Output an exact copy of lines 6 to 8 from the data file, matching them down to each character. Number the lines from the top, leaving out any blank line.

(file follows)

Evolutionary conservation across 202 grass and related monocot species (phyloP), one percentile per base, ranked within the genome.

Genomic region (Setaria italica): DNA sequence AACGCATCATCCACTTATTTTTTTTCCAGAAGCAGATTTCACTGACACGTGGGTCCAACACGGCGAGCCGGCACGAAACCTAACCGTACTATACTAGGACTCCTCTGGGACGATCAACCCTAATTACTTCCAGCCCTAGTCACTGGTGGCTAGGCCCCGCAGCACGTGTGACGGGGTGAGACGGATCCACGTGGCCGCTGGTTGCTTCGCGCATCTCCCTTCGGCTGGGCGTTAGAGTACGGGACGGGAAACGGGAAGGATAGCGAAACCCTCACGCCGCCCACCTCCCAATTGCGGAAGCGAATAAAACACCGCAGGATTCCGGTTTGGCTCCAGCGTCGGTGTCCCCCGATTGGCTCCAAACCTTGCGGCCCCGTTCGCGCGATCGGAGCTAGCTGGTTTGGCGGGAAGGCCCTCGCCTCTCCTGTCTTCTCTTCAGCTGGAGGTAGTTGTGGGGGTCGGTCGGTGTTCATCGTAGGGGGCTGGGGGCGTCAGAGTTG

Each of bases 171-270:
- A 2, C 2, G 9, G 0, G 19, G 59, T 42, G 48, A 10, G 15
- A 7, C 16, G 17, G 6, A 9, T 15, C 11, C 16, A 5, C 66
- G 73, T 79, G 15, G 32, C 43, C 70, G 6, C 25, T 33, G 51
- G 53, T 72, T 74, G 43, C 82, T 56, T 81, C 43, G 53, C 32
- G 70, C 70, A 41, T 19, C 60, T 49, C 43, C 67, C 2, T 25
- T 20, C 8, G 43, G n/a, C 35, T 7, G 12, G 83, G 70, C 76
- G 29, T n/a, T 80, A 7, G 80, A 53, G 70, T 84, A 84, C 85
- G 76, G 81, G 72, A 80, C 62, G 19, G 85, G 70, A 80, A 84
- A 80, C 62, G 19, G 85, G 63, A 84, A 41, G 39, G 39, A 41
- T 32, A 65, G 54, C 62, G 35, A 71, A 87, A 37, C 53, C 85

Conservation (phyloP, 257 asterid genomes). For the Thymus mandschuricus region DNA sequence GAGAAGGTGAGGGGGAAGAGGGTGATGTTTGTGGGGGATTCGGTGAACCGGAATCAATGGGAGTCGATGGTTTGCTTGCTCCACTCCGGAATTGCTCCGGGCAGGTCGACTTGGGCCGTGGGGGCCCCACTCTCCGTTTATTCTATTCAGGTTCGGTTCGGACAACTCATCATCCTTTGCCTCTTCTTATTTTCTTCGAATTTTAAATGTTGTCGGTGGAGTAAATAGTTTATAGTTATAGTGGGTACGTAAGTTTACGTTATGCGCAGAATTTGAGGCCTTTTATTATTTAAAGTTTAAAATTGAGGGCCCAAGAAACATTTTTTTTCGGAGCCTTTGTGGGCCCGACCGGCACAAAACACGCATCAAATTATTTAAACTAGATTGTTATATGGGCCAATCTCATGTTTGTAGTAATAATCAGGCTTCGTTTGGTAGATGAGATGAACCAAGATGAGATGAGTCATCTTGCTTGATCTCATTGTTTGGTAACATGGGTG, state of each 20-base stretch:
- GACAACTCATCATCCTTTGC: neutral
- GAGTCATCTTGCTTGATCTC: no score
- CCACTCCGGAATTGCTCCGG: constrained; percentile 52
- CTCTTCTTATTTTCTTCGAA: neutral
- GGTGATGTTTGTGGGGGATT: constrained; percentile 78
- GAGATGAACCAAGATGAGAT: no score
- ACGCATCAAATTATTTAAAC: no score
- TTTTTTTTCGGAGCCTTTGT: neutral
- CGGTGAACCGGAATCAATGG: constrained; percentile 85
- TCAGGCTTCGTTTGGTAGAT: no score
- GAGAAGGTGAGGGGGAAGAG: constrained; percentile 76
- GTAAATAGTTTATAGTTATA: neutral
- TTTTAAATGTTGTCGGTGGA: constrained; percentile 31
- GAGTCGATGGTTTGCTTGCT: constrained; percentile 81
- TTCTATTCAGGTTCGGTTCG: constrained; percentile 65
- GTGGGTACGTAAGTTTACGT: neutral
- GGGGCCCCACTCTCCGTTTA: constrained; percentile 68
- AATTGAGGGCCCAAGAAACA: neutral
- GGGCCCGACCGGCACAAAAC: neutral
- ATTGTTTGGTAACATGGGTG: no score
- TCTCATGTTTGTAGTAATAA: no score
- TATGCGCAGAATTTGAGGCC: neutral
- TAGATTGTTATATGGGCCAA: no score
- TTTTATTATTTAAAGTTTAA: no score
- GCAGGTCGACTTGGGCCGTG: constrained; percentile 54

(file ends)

- G 73, T 79, G 15, G 32, C 43, C 70, G 6, C 25, T 33, G 51
- G 53, T 72, T 74, G 43, C 82, T 56, T 81, C 43, G 53, C 32
- G 70, C 70, A 41, T 19, C 60, T 49, C 43, C 67, C 2, T 25